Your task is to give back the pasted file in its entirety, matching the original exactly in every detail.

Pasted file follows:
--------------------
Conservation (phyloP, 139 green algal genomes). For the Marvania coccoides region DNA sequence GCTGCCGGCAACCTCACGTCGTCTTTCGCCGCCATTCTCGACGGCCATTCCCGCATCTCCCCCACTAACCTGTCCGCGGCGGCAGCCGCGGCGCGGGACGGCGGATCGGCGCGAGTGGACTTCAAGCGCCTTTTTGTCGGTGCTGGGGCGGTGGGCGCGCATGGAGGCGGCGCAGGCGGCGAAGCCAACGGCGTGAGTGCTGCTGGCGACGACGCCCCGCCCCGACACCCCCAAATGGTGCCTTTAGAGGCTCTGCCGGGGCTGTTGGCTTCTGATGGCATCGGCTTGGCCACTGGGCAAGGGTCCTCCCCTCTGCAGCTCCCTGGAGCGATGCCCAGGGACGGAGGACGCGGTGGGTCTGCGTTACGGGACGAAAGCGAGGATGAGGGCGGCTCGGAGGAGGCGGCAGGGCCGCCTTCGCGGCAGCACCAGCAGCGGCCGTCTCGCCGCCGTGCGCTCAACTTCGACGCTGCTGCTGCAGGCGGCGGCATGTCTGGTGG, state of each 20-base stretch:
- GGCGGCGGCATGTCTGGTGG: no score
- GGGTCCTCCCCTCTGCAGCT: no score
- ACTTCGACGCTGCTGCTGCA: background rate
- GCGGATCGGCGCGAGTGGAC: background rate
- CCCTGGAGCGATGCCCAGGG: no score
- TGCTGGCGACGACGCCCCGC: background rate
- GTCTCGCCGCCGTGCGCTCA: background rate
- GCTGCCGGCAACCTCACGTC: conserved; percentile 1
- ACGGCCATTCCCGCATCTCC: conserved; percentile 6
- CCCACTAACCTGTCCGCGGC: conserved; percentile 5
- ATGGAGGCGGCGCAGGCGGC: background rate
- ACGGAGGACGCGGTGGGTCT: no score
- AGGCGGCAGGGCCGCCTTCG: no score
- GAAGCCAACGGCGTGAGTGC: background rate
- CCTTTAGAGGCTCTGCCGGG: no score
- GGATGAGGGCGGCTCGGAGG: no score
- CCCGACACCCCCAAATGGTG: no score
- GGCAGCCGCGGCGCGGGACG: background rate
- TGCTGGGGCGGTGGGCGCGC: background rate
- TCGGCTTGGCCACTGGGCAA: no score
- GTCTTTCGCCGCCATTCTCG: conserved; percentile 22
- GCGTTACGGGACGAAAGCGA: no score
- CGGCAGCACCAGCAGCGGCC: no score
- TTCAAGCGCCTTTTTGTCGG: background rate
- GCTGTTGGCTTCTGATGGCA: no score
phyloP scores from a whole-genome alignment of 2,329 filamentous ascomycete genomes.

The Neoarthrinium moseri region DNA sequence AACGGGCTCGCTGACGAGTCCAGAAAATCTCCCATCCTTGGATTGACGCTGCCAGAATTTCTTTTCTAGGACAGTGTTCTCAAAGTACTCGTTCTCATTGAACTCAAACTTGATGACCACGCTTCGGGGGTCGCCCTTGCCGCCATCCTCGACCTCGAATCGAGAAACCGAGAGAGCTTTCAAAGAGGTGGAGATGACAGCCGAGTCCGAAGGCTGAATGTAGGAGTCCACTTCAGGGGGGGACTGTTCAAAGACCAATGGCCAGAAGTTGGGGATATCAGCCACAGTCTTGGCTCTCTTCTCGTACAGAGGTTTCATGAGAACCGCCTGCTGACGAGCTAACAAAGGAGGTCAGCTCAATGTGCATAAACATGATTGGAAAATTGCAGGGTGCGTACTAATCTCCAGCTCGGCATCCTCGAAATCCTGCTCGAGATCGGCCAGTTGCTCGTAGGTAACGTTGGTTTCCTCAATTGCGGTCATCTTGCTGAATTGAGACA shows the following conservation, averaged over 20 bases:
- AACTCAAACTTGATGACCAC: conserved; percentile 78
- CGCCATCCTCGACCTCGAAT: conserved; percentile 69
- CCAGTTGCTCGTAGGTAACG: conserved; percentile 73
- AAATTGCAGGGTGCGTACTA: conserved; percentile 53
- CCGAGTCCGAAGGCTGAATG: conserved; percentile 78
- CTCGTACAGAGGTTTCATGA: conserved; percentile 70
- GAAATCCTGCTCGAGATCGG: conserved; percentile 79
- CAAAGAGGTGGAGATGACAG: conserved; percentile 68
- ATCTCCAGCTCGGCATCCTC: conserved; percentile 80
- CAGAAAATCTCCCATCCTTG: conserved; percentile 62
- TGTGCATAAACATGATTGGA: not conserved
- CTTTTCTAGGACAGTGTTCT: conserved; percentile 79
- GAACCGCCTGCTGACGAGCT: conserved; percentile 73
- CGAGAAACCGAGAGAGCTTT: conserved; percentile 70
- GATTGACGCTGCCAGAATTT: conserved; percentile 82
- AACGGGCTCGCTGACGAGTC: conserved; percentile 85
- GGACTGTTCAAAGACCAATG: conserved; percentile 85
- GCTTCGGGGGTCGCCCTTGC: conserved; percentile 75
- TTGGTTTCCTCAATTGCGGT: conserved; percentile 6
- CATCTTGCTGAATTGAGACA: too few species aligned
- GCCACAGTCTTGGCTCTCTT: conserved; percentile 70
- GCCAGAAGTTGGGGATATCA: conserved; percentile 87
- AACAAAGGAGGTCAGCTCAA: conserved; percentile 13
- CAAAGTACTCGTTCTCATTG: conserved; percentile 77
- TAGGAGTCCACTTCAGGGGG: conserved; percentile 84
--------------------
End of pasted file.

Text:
Conservation (phyloP, 139 green algal genomes). For the Marvania coccoides region DNA sequence GCTGCCGGCAACCTCACGTCGTCTTTCGCCGCCATTCTCGACGGCCATTCCCGCATCTCCCCCACTAACCTGTCCGCGGCGGCAGCCGCGGCGCGGGACGGCGGATCGGCGCGAGTGGACTTCAAGCGCCTTTTTGTCGGTGCTGGGGCGGTGGGCGCGCATGGAGGCGGCGCAGGCGGCGAAGCCAACGGCGTGAGTGCTGCTGGCGACGACGCCCCGCCCCGACACCCCCAAATGGTGCCTTTAGAGGCTCTGCCGGGGCTGTTGGCTTCTGATGGCATCGGCTTGGCCACTGGGCAAGGGTCCTCCCCTCTGCAGCTCCCTGGAGCGATGCCCAGGGACGGAGGACGCGGTGGGTCTGCGTTACGGGACGAAAGCGAGGATGAGGGCGGCTCGGAGGAGGCGGCAGGGCCGCCTTCGCGGCAGCACCAGCAGCGGCCGTCTCGCCGCCGTGCGCTCAACTTCGACGCTGCTGCTGCAGGCGGCGGCATGTCTGGTGG, state of each 20-base stretch:
- GGCGGCGGCATGTCTGGTGG: no score
- GGGTCCTCCCCTCTGCAGCT: no score
- ACTTCGACGCTGCTGCTGCA: background rate
- GCGGATCGGCGCGAGTGGAC: background rate
- CCCTGGAGCGATGCCCAGGG: no score
- TGCTGGCGACGACGCCCCGC: background rate
- GTCTCGCCGCCGTGCGCTCA: background rate
- GCTGCCGGCAACCTCACGTC: conserved; percentile 1
- ACGGCCATTCCCGCATCTCC: conserved; percentile 6
- CCCACTAACCTGTCCGCGGC: conserved; percentile 5
- ATGGAGGCGGCGCAGGCGGC: background rate
- ACGGAGGACGCGGTGGGTCT: no score
- AGGCGGCAGGGCCGCCTTCG: no score
- GAAGCCAACGGCGTGAGTGC: background rate
- CCTTTAGAGGCTCTGCCGGG: no score
- GGATGAGGGCGGCTCGGAGG: no score
- CCCGACACCCCCAAATGGTG: no score
- GGCAGCCGCGGCGCGGGACG: background rate
- TGCTGGGGCGGTGGGCGCGC: background rate
- TCGGCTTGGCCACTGGGCAA: no score
- GTCTTTCGCCGCCATTCTCG: conserved; percentile 22
- GCGTTACGGGACGAAAGCGA: no score
- CGGCAGCACCAGCAGCGGCC: no score
- TTCAAGCGCCTTTTTGTCGG: background rate
- GCTGTTGGCTTCTGATGGCA: no score
phyloP scores from a whole-genome alignment of 2,329 filamentous ascomycete genomes.

The Neoarthrinium moseri region DNA sequence AACGGGCTCGCTGACGAGTCCAGAAAATCTCCCATCCTTGGATTGACGCTGCCAGAATTTCTTTTCTAGGACAGTGTTCTCAAAGTACTCGTTCTCATTGAACTCAAACTTGATGACCACGCTTCGGGGGTCGCCCTTGCCGCCATCCTCGACCTCGAATCGAGAAACCGAGAGAGCTTTCAAAGAGGTGGAGATGACAGCCGAGTCCGAAGGCTGAATGTAGGAGTCCACTTCAGGGGGGGACTGTTCAAAGACCAATGGCCAGAAGTTGGGGATATCAGCCACAGTCTTGGCTCTCTTCTCGTACAGAGGTTTCATGAGAACCGCCTGCTGACGAGCTAACAAAGGAGGTCAGCTCAATGTGCATAAACATGATTGGAAAATTGCAGGGTGCGTACTAATCTCCAGCTCGGCATCCTCGAAATCCTGCTCGAGATCGGCCAGTTGCTCGTAGGTAACGTTGGTTTCCTCAATTGCGGTCATCTTGCTGAATTGAGACA shows the following conservation, averaged over 20 bases:
- AACTCAAACTTGATGACCAC: conserved; percentile 78
- CGCCATCCTCGACCTCGAAT: conserved; percentile 69
- CCAGTTGCTCGTAGGTAACG: conserved; percentile 73
- AAATTGCAGGGTGCGTACTA: conserved; percentile 53
- CCGAGTCCGAAGGCTGAATG: conserved; percentile 78
- CTCGTACAGAGGTTTCATGA: conserved; percentile 70
- GAAATCCTGCTCGAGATCGG: conserved; percentile 79
- CAAAGAGGTGGAGATGACAG: conserved; percentile 68
- ATCTCCAGCTCGGCATCCTC: conserved; percentile 80
- CAGAAAATCTCCCATCCTTG: conserved; percentile 62
- TGTGCATAAACATGATTGGA: not conserved
- CTTTTCTAGGACAGTGTTCT: conserved; percentile 79
- GAACCGCCTGCTGACGAGCT: conserved; percentile 73
- CGAGAAACCGAGAGAGCTTT: conserved; percentile 70
- GATTGACGCTGCCAGAATTT: conserved; percentile 82
- AACGGGCTCGCTGACGAGTC: conserved; percentile 85
- GGACTGTTCAAAGACCAATG: conserved; percentile 85
- GCTTCGGGGGTCGCCCTTGC: conserved; percentile 75
- TTGGTTTCCTCAATTGCGGT: conserved; percentile 6
- CATCTTGCTGAATTGAGACA: too few species aligned
- GCCACAGTCTTGGCTCTCTT: conserved; percentile 70
- GCCAGAAGTTGGGGATATCA: conserved; percentile 87
- AACAAAGGAGGTCAGCTCAA: conserved; percentile 13
- CAAAGTACTCGTTCTCATTG: conserved; percentile 77
- TAGGAGTCCACTTCAGGGGG: conserved; percentile 84